7. Phase 2 baseline (visit 0) to endpoint [ Time Frame: Phase 2 baseline (visit 0) to endpoint, on average one month. ]
    Differences in MESOR (Midline Estimating Statistic of Rhythm) from baseline to endpoint between groups will be analyzed using an ANCOVA model with age as a covariate.



Information from the National Library of Medicine

Choosing to participate in a study is an important personal decision. Talk with your doctor and family members or friends about deciding to join a study. To learn more about this study, you or your doctor may contact the study research staff using the contacts provided below. For general information, Learn About Clinical Studies.


Layout table for eligibility information
Ages Eligible for Study:   18 Years to 50 Years   (Adult)
Sexes Eligible for Study:   All
Accepts Healthy Volunteers:   Yes
Criteria

Binge Eating Disorder (BED) group inclusion criteria:

  1. Age 18-50 years, inclusive
  2. Female or male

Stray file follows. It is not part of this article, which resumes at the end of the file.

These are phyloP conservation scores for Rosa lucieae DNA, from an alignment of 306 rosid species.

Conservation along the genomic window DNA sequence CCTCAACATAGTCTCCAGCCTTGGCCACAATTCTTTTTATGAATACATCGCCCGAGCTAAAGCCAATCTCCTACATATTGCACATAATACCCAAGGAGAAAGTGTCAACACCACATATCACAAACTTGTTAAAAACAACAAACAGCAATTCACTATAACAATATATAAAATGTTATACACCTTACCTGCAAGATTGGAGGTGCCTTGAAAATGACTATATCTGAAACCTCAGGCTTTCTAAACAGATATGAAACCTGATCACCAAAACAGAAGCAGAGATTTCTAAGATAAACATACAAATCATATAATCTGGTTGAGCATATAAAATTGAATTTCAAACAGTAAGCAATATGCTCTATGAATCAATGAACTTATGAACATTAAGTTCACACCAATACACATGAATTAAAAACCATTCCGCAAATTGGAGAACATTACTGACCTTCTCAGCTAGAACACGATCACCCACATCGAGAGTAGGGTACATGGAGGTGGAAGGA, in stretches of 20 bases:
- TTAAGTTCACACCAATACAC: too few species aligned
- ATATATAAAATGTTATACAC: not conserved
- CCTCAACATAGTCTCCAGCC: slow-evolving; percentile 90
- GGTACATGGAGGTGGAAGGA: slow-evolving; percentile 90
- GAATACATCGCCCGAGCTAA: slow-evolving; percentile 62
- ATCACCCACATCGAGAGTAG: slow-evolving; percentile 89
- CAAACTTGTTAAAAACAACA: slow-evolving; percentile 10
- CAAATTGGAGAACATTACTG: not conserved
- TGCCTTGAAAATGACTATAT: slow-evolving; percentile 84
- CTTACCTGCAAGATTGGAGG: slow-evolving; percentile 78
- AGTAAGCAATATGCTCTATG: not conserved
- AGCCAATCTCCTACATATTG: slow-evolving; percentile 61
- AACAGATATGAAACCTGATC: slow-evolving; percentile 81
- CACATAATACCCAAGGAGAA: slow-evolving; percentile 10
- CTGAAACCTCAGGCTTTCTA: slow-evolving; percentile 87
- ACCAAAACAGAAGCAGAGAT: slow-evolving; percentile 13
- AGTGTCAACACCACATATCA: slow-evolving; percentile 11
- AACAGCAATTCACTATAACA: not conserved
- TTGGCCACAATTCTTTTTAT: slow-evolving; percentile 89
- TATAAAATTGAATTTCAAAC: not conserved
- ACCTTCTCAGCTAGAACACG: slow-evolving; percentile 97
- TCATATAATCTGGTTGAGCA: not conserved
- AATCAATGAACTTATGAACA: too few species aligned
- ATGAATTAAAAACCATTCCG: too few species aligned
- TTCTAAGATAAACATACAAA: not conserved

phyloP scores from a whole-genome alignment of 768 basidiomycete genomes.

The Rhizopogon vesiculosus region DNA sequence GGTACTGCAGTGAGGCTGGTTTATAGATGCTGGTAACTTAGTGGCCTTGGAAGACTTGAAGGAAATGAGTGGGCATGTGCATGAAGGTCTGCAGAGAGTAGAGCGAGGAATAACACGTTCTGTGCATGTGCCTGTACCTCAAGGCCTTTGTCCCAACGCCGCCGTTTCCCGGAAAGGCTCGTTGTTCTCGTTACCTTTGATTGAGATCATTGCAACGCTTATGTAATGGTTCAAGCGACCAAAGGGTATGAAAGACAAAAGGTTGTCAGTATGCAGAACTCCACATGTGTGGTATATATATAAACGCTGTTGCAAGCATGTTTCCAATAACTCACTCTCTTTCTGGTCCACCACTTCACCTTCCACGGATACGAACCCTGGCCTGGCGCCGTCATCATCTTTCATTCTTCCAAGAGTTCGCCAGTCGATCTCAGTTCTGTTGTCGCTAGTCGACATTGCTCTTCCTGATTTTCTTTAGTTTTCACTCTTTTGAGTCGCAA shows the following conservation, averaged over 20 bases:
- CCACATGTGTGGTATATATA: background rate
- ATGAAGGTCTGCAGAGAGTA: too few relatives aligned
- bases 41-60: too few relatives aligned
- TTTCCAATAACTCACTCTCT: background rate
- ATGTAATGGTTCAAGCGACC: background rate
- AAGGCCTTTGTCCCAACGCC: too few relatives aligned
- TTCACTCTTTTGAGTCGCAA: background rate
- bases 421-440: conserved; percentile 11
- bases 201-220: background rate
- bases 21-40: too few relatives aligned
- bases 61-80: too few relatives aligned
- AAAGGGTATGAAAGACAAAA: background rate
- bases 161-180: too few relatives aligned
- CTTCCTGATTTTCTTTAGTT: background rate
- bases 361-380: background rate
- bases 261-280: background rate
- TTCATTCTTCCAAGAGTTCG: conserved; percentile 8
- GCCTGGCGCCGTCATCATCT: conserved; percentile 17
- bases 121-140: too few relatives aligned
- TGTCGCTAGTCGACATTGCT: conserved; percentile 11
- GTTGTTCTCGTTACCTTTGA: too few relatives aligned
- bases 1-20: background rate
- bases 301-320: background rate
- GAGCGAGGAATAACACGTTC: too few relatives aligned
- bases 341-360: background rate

3. BMI ≥30 kg/m2
  4. Current BED diagnoses by Diagnostic and Statistical Manual of Mental Disorders-5 (DSM-5) criteria confirmed by Structured Clinical Interview (SCID-5)
  5. Moderate or severe BED (≥3 binge eating episodes/week in the past 14 days)
  6. No current pharmacological treatment for BED, or if receiving treatment dose stable for ≥ 2 months
  7. If receiving psychotherapy, intervention must be stable for ≥ 3 months and agree to continue during the study
  8. Other psychiatric disorders will be permitted as long as they are not more than moderate in severity
  9. Using an effective contraceptive method (participants of childbearing potential)